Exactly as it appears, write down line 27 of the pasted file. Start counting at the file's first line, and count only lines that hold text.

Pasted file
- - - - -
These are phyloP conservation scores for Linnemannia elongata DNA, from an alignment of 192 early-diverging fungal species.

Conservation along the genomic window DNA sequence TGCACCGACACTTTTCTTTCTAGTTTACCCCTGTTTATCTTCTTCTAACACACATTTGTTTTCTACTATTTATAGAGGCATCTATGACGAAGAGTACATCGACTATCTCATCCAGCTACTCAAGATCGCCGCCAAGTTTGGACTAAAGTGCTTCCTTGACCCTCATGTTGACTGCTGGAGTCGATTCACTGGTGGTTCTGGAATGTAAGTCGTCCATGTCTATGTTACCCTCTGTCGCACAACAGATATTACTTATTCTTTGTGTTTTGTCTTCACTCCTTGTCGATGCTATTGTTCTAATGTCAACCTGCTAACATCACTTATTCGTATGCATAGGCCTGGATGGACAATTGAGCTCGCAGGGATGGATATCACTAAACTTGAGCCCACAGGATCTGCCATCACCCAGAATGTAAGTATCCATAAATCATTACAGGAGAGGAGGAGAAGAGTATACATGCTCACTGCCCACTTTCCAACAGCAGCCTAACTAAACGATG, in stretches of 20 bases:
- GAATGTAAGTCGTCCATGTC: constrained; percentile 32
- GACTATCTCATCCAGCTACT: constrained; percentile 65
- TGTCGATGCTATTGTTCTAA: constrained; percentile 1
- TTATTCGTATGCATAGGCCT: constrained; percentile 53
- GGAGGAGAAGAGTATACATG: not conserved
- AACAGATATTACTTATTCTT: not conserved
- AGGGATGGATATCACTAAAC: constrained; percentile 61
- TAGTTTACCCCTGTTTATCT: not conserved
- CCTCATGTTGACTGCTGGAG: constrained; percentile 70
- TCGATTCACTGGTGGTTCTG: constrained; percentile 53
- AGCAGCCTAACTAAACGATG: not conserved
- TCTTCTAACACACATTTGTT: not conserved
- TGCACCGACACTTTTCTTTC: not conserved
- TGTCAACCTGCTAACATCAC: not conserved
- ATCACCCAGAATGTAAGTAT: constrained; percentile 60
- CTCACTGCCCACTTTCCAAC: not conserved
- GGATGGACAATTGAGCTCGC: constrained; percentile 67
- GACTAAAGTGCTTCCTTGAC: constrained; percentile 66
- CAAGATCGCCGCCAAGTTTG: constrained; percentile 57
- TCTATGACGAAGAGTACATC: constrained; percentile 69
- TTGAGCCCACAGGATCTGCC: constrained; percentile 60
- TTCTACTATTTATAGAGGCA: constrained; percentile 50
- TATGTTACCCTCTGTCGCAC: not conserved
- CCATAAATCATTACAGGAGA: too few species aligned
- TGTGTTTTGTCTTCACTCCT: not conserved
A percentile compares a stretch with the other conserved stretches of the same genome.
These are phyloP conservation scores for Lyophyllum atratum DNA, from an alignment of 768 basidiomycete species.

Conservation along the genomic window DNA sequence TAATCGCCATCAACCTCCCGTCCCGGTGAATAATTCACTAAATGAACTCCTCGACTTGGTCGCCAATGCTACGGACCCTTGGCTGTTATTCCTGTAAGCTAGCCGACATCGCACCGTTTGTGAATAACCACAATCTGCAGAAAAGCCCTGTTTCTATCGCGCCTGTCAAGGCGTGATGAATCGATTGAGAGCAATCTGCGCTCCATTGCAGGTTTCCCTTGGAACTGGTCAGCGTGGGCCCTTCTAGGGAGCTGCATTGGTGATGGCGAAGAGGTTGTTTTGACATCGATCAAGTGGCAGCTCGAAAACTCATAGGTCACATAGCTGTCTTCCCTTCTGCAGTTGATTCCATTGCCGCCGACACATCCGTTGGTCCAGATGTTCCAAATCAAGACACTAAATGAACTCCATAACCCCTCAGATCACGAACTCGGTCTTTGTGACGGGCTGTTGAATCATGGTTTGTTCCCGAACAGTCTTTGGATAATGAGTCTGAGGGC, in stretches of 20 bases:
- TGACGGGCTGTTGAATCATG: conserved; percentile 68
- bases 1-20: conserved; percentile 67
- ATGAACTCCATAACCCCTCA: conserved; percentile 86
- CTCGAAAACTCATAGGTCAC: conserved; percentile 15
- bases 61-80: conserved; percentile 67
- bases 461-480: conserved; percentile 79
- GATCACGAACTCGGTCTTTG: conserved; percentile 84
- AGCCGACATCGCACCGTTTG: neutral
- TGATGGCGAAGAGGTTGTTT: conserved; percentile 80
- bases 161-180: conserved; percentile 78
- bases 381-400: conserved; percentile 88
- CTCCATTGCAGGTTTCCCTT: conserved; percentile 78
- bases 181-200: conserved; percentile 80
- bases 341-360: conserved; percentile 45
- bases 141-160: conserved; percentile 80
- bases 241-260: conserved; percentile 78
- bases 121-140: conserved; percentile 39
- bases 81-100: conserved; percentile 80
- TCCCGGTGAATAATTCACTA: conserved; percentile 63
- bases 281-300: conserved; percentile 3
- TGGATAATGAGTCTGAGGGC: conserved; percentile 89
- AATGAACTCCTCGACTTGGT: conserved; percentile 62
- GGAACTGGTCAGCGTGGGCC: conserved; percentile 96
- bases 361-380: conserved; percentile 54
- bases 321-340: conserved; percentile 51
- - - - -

- TGTGTTTTGTCTTCACTCCT: not conserved